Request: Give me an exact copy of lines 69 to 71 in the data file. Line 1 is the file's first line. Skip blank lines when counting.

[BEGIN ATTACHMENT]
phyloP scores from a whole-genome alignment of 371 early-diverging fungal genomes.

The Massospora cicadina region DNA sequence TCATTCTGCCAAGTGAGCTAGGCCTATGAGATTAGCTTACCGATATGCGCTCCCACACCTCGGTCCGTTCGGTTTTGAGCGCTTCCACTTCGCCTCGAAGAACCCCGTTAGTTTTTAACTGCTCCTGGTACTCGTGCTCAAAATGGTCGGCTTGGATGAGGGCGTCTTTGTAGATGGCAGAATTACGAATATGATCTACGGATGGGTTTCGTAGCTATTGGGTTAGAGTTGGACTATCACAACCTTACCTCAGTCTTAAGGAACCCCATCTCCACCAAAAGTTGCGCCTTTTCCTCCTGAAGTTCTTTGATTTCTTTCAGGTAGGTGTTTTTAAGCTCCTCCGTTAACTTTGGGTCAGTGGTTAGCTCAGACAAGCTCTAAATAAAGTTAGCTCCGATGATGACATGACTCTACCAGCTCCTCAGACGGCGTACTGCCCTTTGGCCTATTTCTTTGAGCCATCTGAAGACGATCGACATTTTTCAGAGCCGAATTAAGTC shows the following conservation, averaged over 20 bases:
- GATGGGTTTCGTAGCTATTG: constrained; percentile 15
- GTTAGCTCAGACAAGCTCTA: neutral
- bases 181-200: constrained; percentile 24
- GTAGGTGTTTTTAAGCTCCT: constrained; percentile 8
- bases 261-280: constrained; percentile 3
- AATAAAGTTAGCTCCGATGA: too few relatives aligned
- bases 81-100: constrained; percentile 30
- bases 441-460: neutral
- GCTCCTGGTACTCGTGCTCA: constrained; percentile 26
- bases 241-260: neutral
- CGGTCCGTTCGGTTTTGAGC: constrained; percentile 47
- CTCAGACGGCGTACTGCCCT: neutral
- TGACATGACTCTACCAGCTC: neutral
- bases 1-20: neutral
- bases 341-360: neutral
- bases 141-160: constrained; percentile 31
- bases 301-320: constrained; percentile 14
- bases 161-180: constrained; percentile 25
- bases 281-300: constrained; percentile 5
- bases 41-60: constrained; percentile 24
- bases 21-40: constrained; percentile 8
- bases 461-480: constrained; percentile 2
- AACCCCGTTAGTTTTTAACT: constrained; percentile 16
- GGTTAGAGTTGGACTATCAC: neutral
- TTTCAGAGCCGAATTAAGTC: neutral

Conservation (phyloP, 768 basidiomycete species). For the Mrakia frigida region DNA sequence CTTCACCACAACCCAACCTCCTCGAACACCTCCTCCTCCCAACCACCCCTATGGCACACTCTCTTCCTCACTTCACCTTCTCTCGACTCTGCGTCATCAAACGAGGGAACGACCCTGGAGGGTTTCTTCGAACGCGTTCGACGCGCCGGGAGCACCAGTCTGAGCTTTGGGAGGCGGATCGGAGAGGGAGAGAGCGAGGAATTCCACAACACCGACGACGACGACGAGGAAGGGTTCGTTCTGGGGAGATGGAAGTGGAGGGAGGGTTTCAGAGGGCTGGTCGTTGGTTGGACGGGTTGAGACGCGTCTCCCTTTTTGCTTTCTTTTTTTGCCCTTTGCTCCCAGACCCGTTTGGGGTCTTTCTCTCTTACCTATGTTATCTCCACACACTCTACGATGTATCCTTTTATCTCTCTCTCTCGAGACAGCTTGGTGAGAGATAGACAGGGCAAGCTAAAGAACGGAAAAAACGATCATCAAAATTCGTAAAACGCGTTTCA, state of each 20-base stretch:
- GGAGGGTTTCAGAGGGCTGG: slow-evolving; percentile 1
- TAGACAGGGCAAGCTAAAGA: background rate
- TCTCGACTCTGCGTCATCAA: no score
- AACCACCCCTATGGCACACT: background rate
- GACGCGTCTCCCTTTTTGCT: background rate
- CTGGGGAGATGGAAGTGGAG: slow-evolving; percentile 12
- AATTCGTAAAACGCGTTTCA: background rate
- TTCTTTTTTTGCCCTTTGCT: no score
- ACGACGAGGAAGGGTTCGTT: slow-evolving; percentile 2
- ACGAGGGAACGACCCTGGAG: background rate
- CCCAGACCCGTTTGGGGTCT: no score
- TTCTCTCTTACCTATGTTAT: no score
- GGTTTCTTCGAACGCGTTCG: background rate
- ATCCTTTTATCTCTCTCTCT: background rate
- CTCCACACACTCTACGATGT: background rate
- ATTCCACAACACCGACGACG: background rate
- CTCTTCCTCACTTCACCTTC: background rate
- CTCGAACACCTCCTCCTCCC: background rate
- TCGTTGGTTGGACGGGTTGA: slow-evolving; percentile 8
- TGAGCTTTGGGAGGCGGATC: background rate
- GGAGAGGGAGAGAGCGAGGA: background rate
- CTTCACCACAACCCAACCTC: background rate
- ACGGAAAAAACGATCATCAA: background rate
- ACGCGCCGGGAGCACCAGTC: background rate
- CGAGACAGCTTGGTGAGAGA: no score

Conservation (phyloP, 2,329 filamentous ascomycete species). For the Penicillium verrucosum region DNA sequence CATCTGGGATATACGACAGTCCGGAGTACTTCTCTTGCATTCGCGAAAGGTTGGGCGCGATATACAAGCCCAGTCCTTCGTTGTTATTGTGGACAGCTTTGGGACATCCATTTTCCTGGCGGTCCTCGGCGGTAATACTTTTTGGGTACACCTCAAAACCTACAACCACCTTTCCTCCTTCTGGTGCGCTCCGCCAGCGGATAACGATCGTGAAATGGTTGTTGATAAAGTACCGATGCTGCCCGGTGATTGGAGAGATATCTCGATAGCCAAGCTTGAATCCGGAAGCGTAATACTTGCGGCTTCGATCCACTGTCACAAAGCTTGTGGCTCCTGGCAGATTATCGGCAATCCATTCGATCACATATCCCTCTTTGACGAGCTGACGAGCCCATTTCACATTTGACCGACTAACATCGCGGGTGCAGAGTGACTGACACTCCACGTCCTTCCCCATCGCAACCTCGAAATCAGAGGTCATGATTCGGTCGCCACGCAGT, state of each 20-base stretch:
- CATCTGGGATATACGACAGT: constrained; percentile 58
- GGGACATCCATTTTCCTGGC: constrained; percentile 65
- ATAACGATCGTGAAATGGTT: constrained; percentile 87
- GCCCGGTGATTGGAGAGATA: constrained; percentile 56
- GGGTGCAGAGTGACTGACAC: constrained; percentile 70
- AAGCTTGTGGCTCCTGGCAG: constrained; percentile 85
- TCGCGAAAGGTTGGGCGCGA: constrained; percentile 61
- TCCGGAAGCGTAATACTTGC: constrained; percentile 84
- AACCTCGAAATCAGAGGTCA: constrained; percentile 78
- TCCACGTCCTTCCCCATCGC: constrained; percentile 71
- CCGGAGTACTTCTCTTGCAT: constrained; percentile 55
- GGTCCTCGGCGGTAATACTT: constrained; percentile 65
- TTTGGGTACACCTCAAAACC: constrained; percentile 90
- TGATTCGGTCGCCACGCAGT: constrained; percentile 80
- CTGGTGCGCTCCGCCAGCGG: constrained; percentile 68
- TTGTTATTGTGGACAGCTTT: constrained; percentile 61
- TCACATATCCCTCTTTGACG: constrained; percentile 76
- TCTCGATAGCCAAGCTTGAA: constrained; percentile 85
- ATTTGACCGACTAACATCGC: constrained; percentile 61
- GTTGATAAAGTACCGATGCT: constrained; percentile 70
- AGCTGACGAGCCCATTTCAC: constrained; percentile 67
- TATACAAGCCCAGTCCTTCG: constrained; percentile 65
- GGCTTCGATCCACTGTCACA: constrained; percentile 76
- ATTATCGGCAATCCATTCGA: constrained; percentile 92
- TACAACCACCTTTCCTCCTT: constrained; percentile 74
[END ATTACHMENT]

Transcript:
- CTGGTGCGCTCCGCCAGCGG: constrained; percentile 68
- TTGTTATTGTGGACAGCTTT: constrained; percentile 61
- TCACATATCCCTCTTTGACG: constrained; percentile 76